Halloween is approaching, hooray!
Time to pull out the cobwebs, gross looking skeletons and all things bloody, scoop handfuls of off-smelling slime from the cavities of large pumpkins, and spook up the front porch with scary plastic zombies that blare screechy sound effects every time you walk by. It’s time to prepare for the night when we schelp our kids out into the dark wearing scratchy costumes that are either too warm or too cold, and squeeze them into the hoard of people running from door to door of other spooked up homes on a quest to accept candy from strangers dressed like Freddy Kruger, all the while shouting rudeness like:
Trick or treat, smell my feet, give me something good to eat!
Yes, many children cherish this rite of seasonal passage, but there are also some who have a hard time acclimating to the sensory overload of Halloween. Here are a few ideas I’ve learned over the years to get the family safely and sanely through October’s haunted holiday…
1) Prep early and think small – Go over your trick-or-treat route in advance, allowing your little one to have a say in where it will lead. And don’t bank on making it to that party at your friend’s house six blocks away, because your kiddo might hit the limit way before then. I know a family who trick-or-treats without even leaving their house by setting up a “Monster Egg Hunt” inside instead – a genius idea born from sensory madness.
2) Change scary to fun – If your children love to be out on All Hallows’ Eve but frighten easily, create an arts-and-crafts project or two out of your decorations and/or costumes. Let the kids make their own spiders to hang, show them that Halloween “blood” is really just food dye or face paint. By demystifying what frightens them, you will help ease their anxiety.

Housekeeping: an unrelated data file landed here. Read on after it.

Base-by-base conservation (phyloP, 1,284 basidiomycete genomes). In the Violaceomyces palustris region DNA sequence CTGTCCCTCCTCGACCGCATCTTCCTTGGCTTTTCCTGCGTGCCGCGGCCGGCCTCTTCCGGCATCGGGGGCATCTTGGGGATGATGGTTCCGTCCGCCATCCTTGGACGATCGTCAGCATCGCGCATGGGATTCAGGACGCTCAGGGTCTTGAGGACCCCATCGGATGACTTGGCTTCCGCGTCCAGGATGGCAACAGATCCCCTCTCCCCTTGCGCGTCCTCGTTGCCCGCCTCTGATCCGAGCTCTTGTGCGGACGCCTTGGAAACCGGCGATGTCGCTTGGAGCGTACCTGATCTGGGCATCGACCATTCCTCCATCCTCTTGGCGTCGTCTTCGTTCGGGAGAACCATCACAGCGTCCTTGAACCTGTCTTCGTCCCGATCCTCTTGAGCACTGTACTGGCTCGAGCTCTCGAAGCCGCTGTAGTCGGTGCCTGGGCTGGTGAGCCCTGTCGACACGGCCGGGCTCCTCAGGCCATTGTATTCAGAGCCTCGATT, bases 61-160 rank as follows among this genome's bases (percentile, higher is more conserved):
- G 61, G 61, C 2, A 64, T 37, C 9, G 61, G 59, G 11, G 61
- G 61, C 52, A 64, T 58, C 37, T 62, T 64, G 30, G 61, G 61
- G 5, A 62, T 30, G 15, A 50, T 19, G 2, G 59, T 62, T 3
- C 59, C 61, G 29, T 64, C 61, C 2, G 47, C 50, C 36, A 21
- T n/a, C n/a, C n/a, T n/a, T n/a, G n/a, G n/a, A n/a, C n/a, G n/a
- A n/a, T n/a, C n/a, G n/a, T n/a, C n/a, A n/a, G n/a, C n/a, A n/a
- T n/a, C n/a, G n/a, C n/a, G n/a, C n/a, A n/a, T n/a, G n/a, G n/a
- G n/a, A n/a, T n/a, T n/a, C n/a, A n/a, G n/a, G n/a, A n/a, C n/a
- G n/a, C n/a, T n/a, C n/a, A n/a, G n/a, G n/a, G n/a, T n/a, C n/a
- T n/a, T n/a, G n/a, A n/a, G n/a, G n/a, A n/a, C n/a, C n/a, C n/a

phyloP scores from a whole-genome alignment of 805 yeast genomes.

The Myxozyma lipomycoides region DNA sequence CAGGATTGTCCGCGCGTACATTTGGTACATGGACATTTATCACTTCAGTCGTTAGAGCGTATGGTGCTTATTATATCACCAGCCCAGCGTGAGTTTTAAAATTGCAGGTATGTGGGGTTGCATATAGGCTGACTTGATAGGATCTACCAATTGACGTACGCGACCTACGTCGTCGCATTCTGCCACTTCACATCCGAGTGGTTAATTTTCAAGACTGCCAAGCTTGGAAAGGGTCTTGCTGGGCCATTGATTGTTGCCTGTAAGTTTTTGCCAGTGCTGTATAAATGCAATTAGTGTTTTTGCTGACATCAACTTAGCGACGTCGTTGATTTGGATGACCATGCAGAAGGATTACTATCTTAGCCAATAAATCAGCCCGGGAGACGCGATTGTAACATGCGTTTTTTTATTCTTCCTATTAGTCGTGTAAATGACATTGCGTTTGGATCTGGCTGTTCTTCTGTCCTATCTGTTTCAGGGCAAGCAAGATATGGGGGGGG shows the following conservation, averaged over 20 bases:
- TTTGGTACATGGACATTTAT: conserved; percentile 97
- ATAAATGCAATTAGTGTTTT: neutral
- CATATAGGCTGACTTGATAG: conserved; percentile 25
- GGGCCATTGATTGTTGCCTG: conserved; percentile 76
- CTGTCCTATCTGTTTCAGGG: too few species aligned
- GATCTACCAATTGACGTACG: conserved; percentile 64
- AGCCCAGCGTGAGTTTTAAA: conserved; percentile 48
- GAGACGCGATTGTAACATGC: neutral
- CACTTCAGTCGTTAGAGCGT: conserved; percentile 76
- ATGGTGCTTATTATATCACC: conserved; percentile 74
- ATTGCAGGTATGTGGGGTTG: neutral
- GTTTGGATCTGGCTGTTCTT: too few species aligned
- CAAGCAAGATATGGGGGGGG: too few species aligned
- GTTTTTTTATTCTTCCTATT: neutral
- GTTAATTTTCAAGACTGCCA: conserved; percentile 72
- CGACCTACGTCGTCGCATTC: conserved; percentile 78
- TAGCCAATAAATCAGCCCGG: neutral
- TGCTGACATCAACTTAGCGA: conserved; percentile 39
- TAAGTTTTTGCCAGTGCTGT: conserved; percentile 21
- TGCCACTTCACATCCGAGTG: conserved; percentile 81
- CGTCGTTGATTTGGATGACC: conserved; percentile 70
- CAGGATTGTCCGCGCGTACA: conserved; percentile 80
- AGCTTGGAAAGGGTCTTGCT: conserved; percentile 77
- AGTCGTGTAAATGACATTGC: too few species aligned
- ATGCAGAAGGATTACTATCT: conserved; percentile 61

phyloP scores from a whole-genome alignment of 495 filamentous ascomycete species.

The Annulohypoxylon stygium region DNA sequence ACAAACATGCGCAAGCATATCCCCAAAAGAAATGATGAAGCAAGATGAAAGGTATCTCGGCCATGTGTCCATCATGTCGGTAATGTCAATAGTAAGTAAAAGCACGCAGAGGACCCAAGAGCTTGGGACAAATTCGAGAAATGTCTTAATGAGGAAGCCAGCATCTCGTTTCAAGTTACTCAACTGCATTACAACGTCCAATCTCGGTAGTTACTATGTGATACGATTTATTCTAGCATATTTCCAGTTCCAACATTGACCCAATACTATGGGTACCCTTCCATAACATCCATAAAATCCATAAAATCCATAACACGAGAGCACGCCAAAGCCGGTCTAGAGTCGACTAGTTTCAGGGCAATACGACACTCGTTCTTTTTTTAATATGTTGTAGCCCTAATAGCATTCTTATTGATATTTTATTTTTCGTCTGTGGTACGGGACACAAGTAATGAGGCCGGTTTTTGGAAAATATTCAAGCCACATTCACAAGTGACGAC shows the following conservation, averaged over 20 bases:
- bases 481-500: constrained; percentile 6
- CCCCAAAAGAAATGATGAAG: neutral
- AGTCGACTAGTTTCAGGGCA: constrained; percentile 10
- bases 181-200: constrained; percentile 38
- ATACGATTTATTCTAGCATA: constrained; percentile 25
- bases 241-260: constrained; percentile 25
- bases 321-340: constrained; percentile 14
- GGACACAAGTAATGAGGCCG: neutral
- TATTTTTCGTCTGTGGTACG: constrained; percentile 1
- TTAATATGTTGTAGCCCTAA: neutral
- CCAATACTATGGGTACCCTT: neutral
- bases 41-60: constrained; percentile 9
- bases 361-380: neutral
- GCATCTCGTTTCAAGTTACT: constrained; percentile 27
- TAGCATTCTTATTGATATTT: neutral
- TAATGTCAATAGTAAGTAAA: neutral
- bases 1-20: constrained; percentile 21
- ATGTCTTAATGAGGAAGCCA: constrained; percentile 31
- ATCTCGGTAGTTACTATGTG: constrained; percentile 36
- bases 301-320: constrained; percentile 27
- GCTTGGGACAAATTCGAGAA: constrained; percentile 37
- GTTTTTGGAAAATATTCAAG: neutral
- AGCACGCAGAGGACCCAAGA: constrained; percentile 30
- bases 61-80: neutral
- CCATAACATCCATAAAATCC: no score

3) Choose comfort with costumes – What looks good to your kids might not feel good, so when you visit the costume shop steer clear of scratchy material and loose-hanging accessories that could go missing. I find “live” shopping with my three to be an overwhelming job, so we opt out by ordering our outfits online. That way, I can present them with only sensory-friendly options for their ninja/unicorn/Olaf costumes, and avoid a war of wills.
4) Light them up – It’s a smart idea to incorporate some glowing flare into the evening’s wardrobe to help you keep tabs on everyone after sundown. Have them don glow-the-dark bracelets or place battery-operated candles in the treat bags. And don’t forget yourselves: My husband walks every year with a 4-foot lightsaber that really stands out in the crowd. The Force is on our side – we’ve never lost anyone!
5) Candy, shmandy – Not a fan of the Jeckle & Hyde effect your kid exhibits from all the processed sugar and food dye? Keep a stash of “healthy candy” at home and make a swap at the night’s end. Brands like Yummy Earth offer organic ingredients such as fruit juice and vegetable coloring. Or you could barter to eliminate candy altogether. This year my son is getting a Pokemon card for every piece of candy he trades in to us. (Tip – packs of 100 are available at Amazon.com on the cheap.)
A little outside-of-the-box thinking can start the most sensitive family’s autumn off with a fun season full of joy and (fun) scares. Good luck, and Happy Halloween… really!